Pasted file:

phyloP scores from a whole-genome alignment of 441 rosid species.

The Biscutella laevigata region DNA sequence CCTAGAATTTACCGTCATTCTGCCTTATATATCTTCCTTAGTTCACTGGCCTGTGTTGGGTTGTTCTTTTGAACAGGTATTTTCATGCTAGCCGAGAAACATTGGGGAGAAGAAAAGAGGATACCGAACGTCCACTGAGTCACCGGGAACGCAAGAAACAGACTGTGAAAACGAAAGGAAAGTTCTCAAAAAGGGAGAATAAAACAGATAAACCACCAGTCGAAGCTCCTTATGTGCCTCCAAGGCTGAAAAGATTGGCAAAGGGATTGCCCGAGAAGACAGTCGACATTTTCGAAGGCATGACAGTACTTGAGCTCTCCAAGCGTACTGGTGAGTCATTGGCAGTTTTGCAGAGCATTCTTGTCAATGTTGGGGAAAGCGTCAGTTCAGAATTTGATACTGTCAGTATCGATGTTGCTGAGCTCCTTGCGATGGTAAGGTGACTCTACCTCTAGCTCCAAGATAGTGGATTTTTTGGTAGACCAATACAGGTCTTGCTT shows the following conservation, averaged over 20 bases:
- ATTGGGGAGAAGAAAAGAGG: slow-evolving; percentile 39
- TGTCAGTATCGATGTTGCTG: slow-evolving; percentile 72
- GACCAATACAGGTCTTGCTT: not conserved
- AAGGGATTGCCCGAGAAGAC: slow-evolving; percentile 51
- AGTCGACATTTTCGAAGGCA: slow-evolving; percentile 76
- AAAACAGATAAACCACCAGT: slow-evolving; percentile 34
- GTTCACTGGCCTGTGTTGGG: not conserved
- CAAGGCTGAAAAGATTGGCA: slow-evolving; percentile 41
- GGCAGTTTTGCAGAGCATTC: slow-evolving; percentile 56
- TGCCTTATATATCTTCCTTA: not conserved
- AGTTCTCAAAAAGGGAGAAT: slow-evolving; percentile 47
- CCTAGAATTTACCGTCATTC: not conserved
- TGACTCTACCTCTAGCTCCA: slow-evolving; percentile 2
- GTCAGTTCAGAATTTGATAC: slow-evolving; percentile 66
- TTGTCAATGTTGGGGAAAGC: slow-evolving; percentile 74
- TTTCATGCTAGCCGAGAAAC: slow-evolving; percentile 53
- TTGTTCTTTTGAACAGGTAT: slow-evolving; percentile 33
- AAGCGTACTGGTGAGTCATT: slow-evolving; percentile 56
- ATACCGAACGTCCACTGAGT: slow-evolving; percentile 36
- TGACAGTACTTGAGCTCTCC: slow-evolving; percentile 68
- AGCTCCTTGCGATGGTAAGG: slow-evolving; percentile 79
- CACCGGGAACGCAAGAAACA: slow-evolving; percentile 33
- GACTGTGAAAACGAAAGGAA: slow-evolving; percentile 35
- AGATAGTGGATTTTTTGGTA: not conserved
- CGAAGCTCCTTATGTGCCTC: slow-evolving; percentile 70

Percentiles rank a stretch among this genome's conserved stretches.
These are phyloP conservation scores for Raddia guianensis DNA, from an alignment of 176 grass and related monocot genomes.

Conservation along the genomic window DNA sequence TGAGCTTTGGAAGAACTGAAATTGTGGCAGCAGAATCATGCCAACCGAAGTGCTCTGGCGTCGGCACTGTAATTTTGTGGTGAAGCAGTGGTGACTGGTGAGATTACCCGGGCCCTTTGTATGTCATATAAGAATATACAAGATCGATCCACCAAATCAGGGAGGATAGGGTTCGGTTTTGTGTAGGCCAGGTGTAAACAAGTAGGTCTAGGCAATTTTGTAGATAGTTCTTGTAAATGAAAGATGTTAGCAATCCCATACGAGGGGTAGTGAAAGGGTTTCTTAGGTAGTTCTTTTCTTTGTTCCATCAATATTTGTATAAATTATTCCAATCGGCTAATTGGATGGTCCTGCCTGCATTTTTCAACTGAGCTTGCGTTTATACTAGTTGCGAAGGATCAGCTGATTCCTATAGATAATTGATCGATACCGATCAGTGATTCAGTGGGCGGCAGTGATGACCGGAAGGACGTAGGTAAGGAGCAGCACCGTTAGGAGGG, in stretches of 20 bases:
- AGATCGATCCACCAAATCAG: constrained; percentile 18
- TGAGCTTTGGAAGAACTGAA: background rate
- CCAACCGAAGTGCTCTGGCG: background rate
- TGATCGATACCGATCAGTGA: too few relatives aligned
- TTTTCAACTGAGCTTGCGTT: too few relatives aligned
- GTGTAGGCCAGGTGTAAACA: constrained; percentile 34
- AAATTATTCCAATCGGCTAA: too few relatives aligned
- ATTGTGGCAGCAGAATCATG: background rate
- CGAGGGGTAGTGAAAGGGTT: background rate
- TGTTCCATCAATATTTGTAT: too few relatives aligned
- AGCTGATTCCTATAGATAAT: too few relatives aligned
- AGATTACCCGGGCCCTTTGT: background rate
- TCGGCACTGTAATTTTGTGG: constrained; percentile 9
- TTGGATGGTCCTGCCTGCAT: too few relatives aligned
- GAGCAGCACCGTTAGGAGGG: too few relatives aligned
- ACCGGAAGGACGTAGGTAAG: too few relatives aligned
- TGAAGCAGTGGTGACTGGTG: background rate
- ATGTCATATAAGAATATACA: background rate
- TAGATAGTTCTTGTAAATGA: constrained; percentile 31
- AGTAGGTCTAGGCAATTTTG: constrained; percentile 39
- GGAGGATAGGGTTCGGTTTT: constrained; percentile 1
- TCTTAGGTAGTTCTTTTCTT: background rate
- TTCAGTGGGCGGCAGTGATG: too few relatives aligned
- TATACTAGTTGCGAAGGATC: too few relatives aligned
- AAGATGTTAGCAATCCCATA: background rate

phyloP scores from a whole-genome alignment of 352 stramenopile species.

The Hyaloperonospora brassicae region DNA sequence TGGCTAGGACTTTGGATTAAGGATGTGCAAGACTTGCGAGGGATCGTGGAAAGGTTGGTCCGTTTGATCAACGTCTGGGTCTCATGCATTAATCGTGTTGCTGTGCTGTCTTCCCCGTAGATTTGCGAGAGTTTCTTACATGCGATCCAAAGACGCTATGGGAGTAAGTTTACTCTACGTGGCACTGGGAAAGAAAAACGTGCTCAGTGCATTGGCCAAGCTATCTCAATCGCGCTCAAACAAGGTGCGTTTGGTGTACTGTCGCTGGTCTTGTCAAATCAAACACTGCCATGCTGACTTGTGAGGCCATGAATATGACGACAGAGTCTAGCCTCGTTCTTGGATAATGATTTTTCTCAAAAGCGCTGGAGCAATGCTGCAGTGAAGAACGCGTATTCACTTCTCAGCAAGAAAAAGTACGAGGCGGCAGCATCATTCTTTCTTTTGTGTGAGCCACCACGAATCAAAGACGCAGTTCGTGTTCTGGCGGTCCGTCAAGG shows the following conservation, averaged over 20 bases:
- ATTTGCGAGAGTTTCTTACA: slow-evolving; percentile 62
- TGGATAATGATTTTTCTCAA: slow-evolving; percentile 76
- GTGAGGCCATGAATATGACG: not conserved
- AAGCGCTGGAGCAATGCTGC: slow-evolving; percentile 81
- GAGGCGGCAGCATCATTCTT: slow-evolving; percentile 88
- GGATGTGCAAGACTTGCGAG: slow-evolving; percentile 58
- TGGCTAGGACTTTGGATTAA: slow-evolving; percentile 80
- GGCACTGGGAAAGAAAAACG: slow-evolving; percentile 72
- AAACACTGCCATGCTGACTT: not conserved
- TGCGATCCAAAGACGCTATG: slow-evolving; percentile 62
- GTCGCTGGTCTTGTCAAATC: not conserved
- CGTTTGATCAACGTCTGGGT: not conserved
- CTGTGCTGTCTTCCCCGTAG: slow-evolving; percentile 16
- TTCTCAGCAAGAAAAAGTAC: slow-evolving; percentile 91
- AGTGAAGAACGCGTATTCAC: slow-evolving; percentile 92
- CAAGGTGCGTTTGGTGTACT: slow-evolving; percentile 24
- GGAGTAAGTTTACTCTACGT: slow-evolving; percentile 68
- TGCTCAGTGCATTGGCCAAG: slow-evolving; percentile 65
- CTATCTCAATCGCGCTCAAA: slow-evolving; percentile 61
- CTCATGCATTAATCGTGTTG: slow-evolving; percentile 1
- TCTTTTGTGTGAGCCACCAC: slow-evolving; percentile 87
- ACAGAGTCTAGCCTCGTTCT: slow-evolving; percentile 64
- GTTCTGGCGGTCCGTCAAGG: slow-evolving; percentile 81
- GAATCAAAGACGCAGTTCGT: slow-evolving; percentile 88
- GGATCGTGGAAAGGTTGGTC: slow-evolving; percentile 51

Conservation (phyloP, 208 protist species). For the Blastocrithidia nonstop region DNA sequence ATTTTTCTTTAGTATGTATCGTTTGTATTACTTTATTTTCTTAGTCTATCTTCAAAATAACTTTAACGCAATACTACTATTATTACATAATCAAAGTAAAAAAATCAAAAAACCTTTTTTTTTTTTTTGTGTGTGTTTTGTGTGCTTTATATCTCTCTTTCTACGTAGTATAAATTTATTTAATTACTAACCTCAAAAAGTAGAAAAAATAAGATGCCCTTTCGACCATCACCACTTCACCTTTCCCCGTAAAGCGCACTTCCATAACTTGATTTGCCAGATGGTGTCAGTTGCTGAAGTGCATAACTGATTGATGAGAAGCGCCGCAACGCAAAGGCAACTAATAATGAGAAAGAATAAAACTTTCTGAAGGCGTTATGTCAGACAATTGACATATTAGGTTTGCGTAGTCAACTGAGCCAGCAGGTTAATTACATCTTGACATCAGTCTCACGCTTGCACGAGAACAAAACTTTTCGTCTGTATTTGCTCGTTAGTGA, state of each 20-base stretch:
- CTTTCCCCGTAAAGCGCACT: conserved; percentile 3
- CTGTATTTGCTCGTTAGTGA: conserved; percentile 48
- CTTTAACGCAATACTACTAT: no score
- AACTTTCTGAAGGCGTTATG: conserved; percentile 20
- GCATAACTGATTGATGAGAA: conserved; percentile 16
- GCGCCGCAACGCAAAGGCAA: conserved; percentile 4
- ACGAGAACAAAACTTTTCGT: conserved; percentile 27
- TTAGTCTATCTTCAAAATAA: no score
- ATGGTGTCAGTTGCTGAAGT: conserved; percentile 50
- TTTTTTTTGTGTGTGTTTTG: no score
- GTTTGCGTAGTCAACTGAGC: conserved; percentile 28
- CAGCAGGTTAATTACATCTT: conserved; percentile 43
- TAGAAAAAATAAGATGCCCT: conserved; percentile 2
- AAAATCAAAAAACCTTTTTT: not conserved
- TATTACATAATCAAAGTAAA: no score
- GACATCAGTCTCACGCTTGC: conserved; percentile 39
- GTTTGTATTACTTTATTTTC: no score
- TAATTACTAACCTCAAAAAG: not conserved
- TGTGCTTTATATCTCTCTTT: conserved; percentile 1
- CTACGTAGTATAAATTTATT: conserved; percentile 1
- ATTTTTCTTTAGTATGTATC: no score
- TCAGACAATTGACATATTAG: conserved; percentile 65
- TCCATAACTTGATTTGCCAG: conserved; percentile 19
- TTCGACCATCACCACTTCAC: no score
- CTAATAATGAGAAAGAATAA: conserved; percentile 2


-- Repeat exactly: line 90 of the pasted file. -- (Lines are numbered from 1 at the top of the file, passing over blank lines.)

- ACGAGAACAAAACTTTTCGT: conserved; percentile 27